Chinese exporters have emerged as winners in an ugly spat between South Africa's retail industry, the Pretoria government and local unions over quota limits on China-made clothes and textile imports.

Chinese exporters will now be able to sell a full range of clothes and textiles to South Africa until 1 January 2007, avoiding a quota system which was due to go into effect on 28 September.

The South African government decision's to delay the imposition of quotas comes after an outcry from leading retailers who warned that limits placed on 31 types of Chinese garments would spark price rises of up to 25% on clothing and leave local shelves empty in the run-up to the peak Christmas retail period.

The government had negotiated for years for limits on Chinese imports after coming under pressure from South Africa clothing unions who have watched thousands of jobs being lost in the country's clothing manufacturing sector.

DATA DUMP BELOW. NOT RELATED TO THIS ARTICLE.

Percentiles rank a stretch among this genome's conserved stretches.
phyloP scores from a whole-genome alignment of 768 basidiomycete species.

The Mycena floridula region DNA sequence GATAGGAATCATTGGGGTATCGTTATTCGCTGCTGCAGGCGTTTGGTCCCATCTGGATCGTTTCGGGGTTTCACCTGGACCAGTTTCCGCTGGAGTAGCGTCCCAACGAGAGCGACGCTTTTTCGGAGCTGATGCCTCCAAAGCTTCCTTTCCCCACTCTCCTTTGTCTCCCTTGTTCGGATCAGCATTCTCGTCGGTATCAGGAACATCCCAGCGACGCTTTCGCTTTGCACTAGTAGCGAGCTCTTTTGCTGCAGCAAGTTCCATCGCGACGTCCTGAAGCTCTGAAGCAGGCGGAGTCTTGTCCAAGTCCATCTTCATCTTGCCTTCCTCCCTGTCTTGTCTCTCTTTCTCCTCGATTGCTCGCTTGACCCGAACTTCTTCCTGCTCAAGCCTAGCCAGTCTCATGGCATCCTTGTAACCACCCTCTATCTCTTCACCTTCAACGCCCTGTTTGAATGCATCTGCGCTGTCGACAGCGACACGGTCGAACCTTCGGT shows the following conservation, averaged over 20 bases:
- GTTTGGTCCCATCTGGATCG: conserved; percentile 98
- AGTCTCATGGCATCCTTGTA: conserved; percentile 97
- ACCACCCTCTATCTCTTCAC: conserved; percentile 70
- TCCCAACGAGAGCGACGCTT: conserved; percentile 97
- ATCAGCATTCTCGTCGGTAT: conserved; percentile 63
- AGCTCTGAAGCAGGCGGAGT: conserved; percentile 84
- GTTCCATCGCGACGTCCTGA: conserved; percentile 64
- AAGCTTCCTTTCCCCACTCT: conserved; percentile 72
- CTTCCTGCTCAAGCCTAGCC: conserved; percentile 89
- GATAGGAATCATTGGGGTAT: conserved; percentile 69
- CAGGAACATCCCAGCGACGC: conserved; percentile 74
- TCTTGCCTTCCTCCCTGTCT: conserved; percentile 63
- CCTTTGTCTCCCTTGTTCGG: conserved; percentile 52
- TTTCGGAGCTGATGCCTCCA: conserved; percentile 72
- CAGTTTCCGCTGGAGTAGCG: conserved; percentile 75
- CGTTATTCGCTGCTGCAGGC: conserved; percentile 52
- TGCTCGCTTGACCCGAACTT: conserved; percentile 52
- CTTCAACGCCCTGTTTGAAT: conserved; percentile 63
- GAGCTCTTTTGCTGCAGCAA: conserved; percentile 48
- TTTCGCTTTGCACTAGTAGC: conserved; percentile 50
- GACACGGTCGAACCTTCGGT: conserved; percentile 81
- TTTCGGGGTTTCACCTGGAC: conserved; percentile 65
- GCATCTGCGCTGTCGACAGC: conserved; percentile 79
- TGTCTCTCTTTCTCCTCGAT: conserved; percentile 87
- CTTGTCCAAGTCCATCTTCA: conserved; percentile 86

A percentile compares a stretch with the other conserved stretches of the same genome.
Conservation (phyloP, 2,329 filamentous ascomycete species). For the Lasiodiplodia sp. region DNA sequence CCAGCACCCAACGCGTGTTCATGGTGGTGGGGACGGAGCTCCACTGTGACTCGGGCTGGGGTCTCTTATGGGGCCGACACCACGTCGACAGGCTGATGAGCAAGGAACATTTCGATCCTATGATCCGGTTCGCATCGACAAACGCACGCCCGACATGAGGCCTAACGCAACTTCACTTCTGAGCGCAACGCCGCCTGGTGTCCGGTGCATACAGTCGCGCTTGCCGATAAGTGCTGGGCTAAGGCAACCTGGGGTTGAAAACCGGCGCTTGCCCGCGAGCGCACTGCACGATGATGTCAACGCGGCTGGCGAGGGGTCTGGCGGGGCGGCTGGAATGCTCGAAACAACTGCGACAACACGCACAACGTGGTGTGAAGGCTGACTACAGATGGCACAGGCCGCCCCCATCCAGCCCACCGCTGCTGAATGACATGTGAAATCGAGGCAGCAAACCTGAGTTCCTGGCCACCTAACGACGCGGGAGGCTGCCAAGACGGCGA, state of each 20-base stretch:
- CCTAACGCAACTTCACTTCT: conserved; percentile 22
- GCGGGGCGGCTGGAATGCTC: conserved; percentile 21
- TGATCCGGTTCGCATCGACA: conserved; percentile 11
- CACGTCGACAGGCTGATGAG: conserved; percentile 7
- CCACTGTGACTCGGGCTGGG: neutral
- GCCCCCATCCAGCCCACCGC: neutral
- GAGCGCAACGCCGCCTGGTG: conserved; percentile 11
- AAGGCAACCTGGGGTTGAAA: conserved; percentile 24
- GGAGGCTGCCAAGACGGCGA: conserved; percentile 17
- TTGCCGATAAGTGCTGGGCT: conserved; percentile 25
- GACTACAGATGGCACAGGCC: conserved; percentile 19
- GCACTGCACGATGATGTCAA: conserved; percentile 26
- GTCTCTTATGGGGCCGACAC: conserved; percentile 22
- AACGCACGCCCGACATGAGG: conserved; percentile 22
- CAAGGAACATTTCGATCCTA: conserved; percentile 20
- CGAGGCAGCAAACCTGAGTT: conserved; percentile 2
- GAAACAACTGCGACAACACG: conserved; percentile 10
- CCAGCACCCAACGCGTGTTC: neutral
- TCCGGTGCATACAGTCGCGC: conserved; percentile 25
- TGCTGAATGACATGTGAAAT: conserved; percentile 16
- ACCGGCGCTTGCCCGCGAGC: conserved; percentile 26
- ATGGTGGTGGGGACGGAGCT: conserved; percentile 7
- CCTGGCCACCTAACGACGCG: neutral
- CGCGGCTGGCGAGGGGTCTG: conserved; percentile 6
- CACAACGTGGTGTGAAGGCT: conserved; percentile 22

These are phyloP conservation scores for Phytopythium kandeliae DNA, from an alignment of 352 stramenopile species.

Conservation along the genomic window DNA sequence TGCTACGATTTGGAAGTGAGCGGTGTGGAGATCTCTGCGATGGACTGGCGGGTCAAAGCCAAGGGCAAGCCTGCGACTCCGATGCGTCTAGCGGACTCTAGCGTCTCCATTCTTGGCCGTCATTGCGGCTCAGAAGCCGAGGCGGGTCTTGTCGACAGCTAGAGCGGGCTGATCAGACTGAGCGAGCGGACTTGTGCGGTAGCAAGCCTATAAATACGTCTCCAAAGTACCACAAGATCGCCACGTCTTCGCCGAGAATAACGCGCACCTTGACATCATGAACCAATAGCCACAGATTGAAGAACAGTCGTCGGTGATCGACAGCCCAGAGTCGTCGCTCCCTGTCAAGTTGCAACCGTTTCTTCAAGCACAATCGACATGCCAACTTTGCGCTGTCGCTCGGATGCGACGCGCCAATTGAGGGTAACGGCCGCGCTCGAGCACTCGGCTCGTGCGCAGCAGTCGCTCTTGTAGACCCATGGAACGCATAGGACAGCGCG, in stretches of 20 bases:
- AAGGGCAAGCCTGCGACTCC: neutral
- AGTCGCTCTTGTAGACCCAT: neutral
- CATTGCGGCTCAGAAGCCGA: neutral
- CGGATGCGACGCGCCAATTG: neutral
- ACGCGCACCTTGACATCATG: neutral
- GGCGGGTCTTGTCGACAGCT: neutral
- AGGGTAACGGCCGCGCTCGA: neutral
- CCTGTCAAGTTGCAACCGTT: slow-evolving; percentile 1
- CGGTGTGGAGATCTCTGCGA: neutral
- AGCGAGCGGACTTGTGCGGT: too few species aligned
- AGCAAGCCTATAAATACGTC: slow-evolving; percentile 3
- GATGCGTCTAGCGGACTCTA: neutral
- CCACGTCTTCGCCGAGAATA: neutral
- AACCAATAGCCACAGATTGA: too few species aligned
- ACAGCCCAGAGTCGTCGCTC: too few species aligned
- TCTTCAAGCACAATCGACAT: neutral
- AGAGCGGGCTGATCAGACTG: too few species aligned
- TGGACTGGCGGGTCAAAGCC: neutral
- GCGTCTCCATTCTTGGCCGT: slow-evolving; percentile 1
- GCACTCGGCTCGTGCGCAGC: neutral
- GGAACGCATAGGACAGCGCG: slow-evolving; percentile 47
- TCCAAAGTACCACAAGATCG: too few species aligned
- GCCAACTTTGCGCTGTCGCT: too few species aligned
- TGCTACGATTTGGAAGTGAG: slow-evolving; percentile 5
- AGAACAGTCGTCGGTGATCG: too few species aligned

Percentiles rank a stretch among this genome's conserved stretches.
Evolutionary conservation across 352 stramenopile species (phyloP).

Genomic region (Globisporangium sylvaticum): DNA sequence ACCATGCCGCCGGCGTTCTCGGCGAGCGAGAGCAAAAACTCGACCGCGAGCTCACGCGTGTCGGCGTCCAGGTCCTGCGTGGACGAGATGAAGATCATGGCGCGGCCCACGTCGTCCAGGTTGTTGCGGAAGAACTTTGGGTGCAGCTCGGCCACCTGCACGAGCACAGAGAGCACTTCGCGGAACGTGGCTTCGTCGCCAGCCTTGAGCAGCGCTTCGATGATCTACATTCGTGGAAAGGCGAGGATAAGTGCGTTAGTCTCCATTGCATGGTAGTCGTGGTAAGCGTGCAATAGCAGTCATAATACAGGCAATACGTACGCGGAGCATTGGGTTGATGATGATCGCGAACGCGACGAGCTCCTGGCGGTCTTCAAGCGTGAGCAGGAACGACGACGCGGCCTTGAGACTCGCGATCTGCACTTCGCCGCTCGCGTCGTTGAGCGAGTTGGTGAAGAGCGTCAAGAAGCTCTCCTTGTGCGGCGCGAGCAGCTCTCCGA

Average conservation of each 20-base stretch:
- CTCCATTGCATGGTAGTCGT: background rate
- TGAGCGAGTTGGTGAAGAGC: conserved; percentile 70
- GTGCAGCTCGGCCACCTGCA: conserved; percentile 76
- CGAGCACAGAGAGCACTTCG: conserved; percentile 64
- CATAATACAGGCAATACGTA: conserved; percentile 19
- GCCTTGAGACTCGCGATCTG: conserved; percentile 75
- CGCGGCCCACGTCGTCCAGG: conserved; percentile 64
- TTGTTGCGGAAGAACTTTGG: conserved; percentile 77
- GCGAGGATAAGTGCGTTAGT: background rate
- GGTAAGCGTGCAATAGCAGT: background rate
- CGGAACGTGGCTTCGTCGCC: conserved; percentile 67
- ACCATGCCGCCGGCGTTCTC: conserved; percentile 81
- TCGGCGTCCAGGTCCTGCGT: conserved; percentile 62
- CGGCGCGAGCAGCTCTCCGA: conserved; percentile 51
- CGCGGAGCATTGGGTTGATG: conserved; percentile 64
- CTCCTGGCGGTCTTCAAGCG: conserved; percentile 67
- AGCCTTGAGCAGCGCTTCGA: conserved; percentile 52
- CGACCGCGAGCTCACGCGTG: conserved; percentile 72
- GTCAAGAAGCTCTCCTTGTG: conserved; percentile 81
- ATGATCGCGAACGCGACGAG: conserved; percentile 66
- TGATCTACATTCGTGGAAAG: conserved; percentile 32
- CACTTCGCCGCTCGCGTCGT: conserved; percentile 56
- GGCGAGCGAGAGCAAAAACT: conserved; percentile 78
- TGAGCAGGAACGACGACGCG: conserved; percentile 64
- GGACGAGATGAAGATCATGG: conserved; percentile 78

The delay in the import quotas is not likely to improve badly dented relations between the retail industry and the Pretoria government. The deputy minister had already warned retailers of "treason" if they try and get around the Chinese quotas by buying from other suppliers such as Bangladesh and Eastern Europe.

The South African Department of Trade and Industry is already uneasy after the trade deal with China started to unravel so quickly in the face of local opposition from retailers such as Edcon, Pepcor, Mr Price, Woolworths, Truworths and Foschini.

"The department wishes to underscore that its flexibility in implementing the quota restrictions is a deviation from the international norm," it said.

The Chinese embassy in Pretoria did no offer a comment on the row.

By Steven Swindells.